The National Core Curriculum was revised in 2020. The amended NCC and the related framework curricula is introduced in a phasing-out system in the case of secondary schools, from the 2020/2021 school year in the 9th grades.

Framework curricula

The implementation of the contents of the National Core Curriculum is guaranteed by framework curricula. For each school type and educational phase, the framework curricula contain the objectives of education, the subject system, the topics and content of the subjects, the subject-related requirements for one or two grades, the development tasks of cross-curricular knowledge and skills and the compulsory or recommended time frames available for meeting these requirements.

Each institution has the right to develop a framework curriculum. Once approved, a curriculum may be applied in education. Most schools apply the framework curriculum developed by the background institution of the Ministry.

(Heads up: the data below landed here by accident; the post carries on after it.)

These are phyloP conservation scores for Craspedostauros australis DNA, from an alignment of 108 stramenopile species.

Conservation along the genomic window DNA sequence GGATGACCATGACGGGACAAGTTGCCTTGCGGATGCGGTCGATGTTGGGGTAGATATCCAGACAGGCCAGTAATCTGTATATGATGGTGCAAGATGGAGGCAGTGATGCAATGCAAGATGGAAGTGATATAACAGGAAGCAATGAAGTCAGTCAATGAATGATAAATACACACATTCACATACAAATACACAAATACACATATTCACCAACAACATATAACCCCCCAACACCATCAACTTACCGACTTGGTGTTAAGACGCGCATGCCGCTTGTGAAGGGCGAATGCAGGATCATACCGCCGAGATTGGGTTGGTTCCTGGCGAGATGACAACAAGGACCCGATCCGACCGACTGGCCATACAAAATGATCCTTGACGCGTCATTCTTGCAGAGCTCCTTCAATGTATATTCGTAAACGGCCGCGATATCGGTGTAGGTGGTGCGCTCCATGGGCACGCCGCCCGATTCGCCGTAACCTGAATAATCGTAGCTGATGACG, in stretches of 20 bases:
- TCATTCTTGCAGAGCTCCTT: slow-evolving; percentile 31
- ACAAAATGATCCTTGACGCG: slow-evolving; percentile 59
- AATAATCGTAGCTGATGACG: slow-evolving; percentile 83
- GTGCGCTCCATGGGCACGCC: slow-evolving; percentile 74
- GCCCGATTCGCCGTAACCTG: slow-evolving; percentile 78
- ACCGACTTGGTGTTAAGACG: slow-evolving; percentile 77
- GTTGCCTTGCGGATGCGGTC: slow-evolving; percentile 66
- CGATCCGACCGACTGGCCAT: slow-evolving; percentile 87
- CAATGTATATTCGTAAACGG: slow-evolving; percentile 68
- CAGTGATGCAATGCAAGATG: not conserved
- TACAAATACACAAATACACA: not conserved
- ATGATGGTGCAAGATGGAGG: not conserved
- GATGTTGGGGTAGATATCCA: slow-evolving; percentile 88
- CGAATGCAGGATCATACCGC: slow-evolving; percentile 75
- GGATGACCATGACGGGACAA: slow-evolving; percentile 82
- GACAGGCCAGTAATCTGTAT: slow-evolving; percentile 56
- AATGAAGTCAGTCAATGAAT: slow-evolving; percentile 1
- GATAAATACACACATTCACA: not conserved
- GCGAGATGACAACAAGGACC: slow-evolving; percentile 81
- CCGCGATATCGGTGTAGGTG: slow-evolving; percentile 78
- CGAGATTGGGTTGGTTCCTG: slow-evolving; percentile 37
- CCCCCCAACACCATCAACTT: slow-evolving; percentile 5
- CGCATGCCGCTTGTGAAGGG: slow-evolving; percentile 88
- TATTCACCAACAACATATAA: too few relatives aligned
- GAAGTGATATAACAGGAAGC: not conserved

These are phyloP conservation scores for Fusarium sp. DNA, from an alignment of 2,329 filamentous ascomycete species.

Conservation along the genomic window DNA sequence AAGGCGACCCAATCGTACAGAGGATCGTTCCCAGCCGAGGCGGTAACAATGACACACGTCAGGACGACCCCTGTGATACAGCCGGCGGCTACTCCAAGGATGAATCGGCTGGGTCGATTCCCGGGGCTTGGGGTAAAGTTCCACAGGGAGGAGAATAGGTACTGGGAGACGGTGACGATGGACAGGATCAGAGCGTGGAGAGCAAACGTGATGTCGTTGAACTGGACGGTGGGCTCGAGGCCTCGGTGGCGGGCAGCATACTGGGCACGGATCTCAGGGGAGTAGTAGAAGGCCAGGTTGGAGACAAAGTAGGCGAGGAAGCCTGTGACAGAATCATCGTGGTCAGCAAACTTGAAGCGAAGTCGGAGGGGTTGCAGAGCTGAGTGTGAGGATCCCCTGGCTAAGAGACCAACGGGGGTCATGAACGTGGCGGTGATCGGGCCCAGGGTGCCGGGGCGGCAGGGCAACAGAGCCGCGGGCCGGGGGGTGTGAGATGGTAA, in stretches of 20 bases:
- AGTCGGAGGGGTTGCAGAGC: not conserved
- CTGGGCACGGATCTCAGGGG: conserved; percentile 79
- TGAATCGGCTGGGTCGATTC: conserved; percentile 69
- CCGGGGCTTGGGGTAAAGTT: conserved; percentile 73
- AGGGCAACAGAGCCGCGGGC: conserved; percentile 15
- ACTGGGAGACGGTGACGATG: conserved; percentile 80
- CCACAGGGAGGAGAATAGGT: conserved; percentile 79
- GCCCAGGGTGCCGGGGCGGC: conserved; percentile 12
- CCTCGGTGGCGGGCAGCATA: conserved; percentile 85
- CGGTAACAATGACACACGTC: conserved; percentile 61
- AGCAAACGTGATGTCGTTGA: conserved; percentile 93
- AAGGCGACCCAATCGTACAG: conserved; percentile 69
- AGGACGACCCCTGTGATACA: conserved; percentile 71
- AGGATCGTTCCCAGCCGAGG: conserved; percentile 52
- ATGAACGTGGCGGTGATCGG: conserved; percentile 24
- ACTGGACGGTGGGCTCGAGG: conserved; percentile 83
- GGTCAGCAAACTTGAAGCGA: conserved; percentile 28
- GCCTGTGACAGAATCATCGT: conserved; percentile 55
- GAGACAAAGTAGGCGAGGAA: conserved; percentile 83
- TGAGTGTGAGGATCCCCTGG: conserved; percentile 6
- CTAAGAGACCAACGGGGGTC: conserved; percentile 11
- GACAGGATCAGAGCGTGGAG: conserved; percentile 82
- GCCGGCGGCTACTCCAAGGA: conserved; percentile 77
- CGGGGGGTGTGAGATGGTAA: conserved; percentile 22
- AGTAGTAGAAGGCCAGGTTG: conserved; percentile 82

According to the definition in the NCC: “The Minister responsible for education issues framework curricula, core programme and guidelines. Framework curricula, on the one hand, determine the system of subjects, the time frame (lesson number) of each subject, the structure of the syllabus as well as the exit requirements of the last grade of the given phase. Besides, these curricula have an impact on the content of course books. In connection with these elements, framework curricula may specify alternatives and elective solutions within the framework of the system. Framework curricula are prepared for specific school types and published on the website of the Educational Authority.